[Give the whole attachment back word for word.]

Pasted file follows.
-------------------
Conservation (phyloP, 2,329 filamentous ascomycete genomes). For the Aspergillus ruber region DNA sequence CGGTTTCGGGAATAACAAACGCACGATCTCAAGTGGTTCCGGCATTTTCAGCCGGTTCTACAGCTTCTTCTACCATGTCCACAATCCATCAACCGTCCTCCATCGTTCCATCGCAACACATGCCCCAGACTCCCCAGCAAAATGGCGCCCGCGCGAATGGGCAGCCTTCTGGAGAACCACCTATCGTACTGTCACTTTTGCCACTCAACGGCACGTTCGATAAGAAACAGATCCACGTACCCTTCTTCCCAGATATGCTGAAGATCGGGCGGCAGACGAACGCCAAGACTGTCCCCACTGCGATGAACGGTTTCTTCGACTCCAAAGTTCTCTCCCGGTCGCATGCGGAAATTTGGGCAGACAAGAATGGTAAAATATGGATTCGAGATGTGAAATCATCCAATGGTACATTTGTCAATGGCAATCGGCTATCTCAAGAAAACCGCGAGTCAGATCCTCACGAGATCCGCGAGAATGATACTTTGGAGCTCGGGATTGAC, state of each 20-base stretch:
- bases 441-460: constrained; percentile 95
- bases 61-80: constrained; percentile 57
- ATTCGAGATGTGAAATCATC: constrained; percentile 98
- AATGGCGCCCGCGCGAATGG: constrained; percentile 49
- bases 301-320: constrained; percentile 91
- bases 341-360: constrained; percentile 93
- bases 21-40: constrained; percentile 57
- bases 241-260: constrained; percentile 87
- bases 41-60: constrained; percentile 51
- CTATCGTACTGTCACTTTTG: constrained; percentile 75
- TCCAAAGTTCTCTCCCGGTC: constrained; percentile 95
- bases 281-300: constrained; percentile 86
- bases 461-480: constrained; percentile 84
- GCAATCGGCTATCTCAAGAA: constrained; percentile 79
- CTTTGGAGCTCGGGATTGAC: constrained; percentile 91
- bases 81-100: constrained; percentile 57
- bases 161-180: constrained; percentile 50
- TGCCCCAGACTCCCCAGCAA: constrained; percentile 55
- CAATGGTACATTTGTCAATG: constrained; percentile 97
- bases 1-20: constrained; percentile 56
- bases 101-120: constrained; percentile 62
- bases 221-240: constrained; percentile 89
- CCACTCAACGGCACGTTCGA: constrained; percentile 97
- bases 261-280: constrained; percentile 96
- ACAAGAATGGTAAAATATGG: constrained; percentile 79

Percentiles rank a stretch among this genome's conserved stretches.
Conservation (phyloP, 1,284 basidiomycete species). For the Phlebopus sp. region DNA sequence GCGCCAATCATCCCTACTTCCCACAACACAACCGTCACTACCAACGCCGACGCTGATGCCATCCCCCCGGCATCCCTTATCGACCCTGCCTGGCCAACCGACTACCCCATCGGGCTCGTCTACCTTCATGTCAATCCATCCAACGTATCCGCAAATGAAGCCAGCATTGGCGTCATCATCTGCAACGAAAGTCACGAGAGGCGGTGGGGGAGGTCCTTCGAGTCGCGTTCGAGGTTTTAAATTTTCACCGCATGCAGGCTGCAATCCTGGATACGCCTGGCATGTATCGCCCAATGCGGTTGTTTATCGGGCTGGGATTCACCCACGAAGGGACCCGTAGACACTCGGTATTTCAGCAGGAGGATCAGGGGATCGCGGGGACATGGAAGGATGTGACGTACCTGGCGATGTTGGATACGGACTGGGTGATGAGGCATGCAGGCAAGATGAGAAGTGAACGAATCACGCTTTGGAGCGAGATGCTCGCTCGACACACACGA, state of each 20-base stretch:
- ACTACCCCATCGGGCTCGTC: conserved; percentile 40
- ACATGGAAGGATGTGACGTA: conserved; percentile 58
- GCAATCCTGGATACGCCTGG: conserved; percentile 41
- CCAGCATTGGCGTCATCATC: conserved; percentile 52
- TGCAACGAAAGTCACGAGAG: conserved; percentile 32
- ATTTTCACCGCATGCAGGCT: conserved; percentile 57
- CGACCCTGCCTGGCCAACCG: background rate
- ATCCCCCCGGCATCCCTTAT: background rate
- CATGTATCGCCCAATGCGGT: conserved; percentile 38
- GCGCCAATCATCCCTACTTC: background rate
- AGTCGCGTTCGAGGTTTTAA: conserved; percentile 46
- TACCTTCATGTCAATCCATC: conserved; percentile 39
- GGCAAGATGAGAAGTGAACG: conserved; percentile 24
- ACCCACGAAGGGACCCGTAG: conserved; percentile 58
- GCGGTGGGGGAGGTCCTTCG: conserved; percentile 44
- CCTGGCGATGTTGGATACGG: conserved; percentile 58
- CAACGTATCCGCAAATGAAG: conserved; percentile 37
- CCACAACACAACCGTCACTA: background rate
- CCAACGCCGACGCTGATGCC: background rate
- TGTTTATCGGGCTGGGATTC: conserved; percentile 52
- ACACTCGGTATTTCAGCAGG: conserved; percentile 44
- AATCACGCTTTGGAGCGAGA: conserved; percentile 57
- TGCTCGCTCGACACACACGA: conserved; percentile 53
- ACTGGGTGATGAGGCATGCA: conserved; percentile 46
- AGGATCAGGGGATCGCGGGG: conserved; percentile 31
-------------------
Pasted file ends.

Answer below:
Conservation (phyloP, 2,329 filamentous ascomycete genomes). For the Aspergillus ruber region DNA sequence CGGTTTCGGGAATAACAAACGCACGATCTCAAGTGGTTCCGGCATTTTCAGCCGGTTCTACAGCTTCTTCTACCATGTCCACAATCCATCAACCGTCCTCCATCGTTCCATCGCAACACATGCCCCAGACTCCCCAGCAAAATGGCGCCCGCGCGAATGGGCAGCCTTCTGGAGAACCACCTATCGTACTGTCACTTTTGCCACTCAACGGCACGTTCGATAAGAAACAGATCCACGTACCCTTCTTCCCAGATATGCTGAAGATCGGGCGGCAGACGAACGCCAAGACTGTCCCCACTGCGATGAACGGTTTCTTCGACTCCAAAGTTCTCTCCCGGTCGCATGCGGAAATTTGGGCAGACAAGAATGGTAAAATATGGATTCGAGATGTGAAATCATCCAATGGTACATTTGTCAATGGCAATCGGCTATCTCAAGAAAACCGCGAGTCAGATCCTCACGAGATCCGCGAGAATGATACTTTGGAGCTCGGGATTGAC, state of each 20-base stretch:
- bases 441-460: constrained; percentile 95
- bases 61-80: constrained; percentile 57
- ATTCGAGATGTGAAATCATC: constrained; percentile 98
- AATGGCGCCCGCGCGAATGG: constrained; percentile 49
- bases 301-320: constrained; percentile 91
- bases 341-360: constrained; percentile 93
- bases 21-40: constrained; percentile 57
- bases 241-260: constrained; percentile 87
- bases 41-60: constrained; percentile 51
- CTATCGTACTGTCACTTTTG: constrained; percentile 75
- TCCAAAGTTCTCTCCCGGTC: constrained; percentile 95
- bases 281-300: constrained; percentile 86
- bases 461-480: constrained; percentile 84
- GCAATCGGCTATCTCAAGAA: constrained; percentile 79
- CTTTGGAGCTCGGGATTGAC: constrained; percentile 91
- bases 81-100: constrained; percentile 57
- bases 161-180: constrained; percentile 50
- TGCCCCAGACTCCCCAGCAA: constrained; percentile 55
- CAATGGTACATTTGTCAATG: constrained; percentile 97
- bases 1-20: constrained; percentile 56
- bases 101-120: constrained; percentile 62
- bases 221-240: constrained; percentile 89
- CCACTCAACGGCACGTTCGA: constrained; percentile 97
- bases 261-280: constrained; percentile 96
- ACAAGAATGGTAAAATATGG: constrained; percentile 79

Percentiles rank a stretch among this genome's conserved stretches.
Conservation (phyloP, 1,284 basidiomycete species). For the Phlebopus sp. region DNA sequence GCGCCAATCATCCCTACTTCCCACAACACAACCGTCACTACCAACGCCGACGCTGATGCCATCCCCCCGGCATCCCTTATCGACCCTGCCTGGCCAACCGACTACCCCATCGGGCTCGTCTACCTTCATGTCAATCCATCCAACGTATCCGCAAATGAAGCCAGCATTGGCGTCATCATCTGCAACGAAAGTCACGAGAGGCGGTGGGGGAGGTCCTTCGAGTCGCGTTCGAGGTTTTAAATTTTCACCGCATGCAGGCTGCAATCCTGGATACGCCTGGCATGTATCGCCCAATGCGGTTGTTTATCGGGCTGGGATTCACCCACGAAGGGACCCGTAGACACTCGGTATTTCAGCAGGAGGATCAGGGGATCGCGGGGACATGGAAGGATGTGACGTACCTGGCGATGTTGGATACGGACTGGGTGATGAGGCATGCAGGCAAGATGAGAAGTGAACGAATCACGCTTTGGAGCGAGATGCTCGCTCGACACACACGA, state of each 20-base stretch:
- ACTACCCCATCGGGCTCGTC: conserved; percentile 40
- ACATGGAAGGATGTGACGTA: conserved; percentile 58
- GCAATCCTGGATACGCCTGG: conserved; percentile 41
- CCAGCATTGGCGTCATCATC: conserved; percentile 52
- TGCAACGAAAGTCACGAGAG: conserved; percentile 32
- ATTTTCACCGCATGCAGGCT: conserved; percentile 57
- CGACCCTGCCTGGCCAACCG: background rate
- ATCCCCCCGGCATCCCTTAT: background rate
- CATGTATCGCCCAATGCGGT: conserved; percentile 38
- GCGCCAATCATCCCTACTTC: background rate
- AGTCGCGTTCGAGGTTTTAA: conserved; percentile 46
- TACCTTCATGTCAATCCATC: conserved; percentile 39
- GGCAAGATGAGAAGTGAACG: conserved; percentile 24
- ACCCACGAAGGGACCCGTAG: conserved; percentile 58
- GCGGTGGGGGAGGTCCTTCG: conserved; percentile 44
- CCTGGCGATGTTGGATACGG: conserved; percentile 58
- CAACGTATCCGCAAATGAAG: conserved; percentile 37
- CCACAACACAACCGTCACTA: background rate
- CCAACGCCGACGCTGATGCC: background rate
- TGTTTATCGGGCTGGGATTC: conserved; percentile 52
- ACACTCGGTATTTCAGCAGG: conserved; percentile 44
- AATCACGCTTTGGAGCGAGA: conserved; percentile 57
- TGCTCGCTCGACACACACGA: conserved; percentile 53
- ACTGGGTGATGAGGCATGCA: conserved; percentile 46
- AGGATCAGGGGATCGCGGGG: conserved; percentile 31